Endrew F. v. Douglas County: IDEA Demands More: Inclusion & Progress In Regular Curriculum; IEP ‘Tailored to Child’s Unique Needs’
On March 22, 2017, the U.S. Supreme Court issued a unanimous ruling in favor of children with special needs and their parents.
Chief Justice Roberts noted that “The broad purpose of the IDEA, an ‘ambitious’ piece of legislation enacted ‘in response to Congress’ perception that a majority of handicapped children in the United States ‘were either totally excluded from schools or were sitting idly in regular classrooms awaiting the time when they were old enough to drop out’…. A substantive standard not focused on student progress would do little to remedy the pervasive and tragic academic stagnation that prompted Congress to act.”
The Court emphasized that full inclusion is the primary standard with the “child progressing smoothly through the regular curriculum.” However, if the child is not fully included, then the school officials must look to the child’s unique needs to develop an IEP which is “pursuing academic and functional advancement.”
The Tenth Circuit held that Endrew’s IEP was “reasonably calculated to enable him to make some progress….Accordingly, he had not been denied a FAPE and concluded that Endrew’s IEP objectives were ‘sufficient to show a pattern of, at the least, minimal progress.’ Because Endrew’s previous IEPs had enabled him to make this sort of progress, the Tenth Circuit court reasoned, his latest, similar IEP was reasonably calculated to do the same thing.
The Tenth Circuit “acknowledged that Endrew’s performance under past IEPs ‘did not reveal immense educational growth’……..But it concluded that annual modifications to Endrew’s IEP objectives sufficient to show a pattern of, at least, minimal progress.”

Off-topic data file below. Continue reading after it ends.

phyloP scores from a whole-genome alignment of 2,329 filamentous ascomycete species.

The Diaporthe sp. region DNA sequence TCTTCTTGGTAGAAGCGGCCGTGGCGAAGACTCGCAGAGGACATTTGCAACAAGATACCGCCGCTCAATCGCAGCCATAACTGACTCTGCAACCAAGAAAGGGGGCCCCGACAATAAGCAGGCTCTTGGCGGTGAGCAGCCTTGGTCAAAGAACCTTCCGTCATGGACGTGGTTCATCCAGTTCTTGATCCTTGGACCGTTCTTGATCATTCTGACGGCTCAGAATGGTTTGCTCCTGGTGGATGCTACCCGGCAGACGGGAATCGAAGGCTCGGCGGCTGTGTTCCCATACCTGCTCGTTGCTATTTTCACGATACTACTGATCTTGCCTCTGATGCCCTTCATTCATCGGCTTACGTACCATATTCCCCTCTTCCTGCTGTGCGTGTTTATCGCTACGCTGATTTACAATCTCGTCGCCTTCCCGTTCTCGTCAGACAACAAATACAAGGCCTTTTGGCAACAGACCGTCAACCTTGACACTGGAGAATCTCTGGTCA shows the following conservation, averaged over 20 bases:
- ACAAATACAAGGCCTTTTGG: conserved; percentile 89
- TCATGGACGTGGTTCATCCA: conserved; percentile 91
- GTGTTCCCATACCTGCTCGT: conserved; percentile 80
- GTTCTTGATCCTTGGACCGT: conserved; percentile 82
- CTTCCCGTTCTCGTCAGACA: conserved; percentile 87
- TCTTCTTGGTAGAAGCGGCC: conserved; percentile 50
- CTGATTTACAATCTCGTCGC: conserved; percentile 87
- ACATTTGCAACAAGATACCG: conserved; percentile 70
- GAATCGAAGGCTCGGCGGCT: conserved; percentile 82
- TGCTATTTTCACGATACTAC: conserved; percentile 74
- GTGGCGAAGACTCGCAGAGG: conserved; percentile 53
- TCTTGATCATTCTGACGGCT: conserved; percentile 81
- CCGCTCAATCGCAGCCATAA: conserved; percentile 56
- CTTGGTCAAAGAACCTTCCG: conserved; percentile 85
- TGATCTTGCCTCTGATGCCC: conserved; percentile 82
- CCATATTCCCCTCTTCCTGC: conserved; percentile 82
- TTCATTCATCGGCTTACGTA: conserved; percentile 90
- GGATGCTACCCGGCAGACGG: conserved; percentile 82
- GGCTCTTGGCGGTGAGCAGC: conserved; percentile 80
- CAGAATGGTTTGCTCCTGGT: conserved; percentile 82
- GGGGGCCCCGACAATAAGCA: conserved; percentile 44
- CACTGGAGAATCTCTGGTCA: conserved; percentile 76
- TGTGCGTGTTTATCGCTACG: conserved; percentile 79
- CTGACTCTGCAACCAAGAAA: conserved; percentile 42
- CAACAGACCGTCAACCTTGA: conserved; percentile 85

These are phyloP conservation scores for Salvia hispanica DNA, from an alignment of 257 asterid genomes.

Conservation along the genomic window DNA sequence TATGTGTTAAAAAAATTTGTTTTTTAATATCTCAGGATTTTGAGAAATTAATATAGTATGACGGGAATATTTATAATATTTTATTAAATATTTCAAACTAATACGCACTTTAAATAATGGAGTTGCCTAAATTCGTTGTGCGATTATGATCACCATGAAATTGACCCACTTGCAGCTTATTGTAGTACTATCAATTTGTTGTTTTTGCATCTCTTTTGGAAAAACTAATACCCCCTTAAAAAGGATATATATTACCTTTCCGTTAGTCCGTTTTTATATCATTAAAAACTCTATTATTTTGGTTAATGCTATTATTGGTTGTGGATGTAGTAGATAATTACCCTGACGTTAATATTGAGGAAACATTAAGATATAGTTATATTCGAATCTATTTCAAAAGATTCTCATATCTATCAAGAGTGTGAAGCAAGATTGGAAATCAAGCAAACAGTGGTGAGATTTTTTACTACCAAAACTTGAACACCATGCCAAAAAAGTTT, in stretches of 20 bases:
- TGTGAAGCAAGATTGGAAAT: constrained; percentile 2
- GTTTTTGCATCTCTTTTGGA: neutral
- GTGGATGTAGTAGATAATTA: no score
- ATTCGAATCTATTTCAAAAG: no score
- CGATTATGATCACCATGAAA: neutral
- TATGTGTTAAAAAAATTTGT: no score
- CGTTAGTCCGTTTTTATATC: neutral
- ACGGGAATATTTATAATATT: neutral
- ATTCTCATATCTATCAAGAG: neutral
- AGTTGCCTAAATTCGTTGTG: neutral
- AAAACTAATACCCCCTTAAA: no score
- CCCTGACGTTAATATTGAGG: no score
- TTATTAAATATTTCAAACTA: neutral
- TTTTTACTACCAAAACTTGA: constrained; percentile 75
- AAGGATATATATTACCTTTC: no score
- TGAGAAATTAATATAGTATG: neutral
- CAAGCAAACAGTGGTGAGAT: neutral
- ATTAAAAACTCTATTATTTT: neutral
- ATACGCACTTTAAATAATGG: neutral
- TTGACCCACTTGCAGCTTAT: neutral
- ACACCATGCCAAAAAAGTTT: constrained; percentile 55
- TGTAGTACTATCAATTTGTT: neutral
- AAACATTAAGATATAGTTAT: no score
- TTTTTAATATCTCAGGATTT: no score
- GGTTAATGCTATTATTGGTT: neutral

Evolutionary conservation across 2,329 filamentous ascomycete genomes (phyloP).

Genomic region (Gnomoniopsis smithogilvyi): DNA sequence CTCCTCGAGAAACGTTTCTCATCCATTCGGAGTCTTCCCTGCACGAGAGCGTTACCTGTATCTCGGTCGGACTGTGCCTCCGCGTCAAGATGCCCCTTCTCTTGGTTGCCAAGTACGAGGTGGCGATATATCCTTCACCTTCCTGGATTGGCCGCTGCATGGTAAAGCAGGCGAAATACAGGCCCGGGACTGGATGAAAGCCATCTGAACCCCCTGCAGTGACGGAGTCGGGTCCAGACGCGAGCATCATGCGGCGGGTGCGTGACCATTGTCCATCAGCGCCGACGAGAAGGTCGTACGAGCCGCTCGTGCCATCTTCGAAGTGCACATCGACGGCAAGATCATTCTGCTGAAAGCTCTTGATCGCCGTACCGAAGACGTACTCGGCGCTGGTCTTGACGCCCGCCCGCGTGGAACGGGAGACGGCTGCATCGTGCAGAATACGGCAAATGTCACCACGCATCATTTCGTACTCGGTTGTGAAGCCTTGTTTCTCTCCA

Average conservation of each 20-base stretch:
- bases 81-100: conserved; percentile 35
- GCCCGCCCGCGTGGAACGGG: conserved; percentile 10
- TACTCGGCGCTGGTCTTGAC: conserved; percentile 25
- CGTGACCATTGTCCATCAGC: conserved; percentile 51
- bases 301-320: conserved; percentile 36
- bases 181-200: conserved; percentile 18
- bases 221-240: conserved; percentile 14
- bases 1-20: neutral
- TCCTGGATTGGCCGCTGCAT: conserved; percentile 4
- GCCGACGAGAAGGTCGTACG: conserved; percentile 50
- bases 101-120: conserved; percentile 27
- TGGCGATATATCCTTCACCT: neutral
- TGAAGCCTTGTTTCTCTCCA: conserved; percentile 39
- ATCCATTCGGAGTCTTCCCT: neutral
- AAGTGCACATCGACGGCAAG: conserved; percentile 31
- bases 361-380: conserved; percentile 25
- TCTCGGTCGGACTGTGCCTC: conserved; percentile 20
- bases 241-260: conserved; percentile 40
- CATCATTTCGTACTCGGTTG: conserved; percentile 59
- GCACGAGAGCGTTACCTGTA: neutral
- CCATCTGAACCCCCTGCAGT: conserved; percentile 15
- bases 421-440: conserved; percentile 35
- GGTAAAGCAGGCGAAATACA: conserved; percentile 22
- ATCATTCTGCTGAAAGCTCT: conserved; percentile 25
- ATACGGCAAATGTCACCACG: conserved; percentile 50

“Some” Educational Benefit v. “Meaningful” Educational Benefit
This decision did not fully address these arguments but focused on progress, growth and being “fully integrated.”
Expectation: Most Children will be Fully Integrated and Make Progress in the General Education Curriculum
In defining FAPE for a child who is placed in a setting that is not fully integrated or mainstreamed, the Supreme Court noted that “The ‘reasonably calculated’ reflects a recognition that crafting an appropriate program of education requires a prospective judgment by school officials. The IDEA contemplates that this fact-intensive exercise will be informed not only by the school officials, but also by the input from the child’s parents or guardians.”
Progress: IDEA Demands More
“When all is said and done, a student offered an educational program providing ‘merely more than de minimis’ progress from year to year can hardly be said to have been offered an education at all.” The IDEA demands more. It requires an educational program reasonably calculated to enable a child to make progress appropriate in light of the child’s circumstances.”
When a child is fully integrated in the regular classroom, as the IDEA prefers, what that typically means is providing a level of instruction reasonably calculated to permit advancement through the general curriculum.
The decision is clear. Being “fully integrated” and “making progress in the general education curriculum” are the keys. If a child is not fully integrated, the focus shifts even more to the “unique circumstances of the child.”
“IEP Must Enable Child to Make Progress: A Plan for Academic and Functional Advancement”
The IEP must aim to enable a child to make progress. After all, the essential function of an IEP is to set out a plan for pursuing academic and functional advancement.
In the decision, the Court opened with “A FAPE, as IDEA defines it, includes both ‘specially designed instruction’ and ‘related services.’ “Special education” is specially designed instruction….to meet the unique needs of a child with a disability; ‘related services’ are the support services required to assist a child to benefit from that instruction.”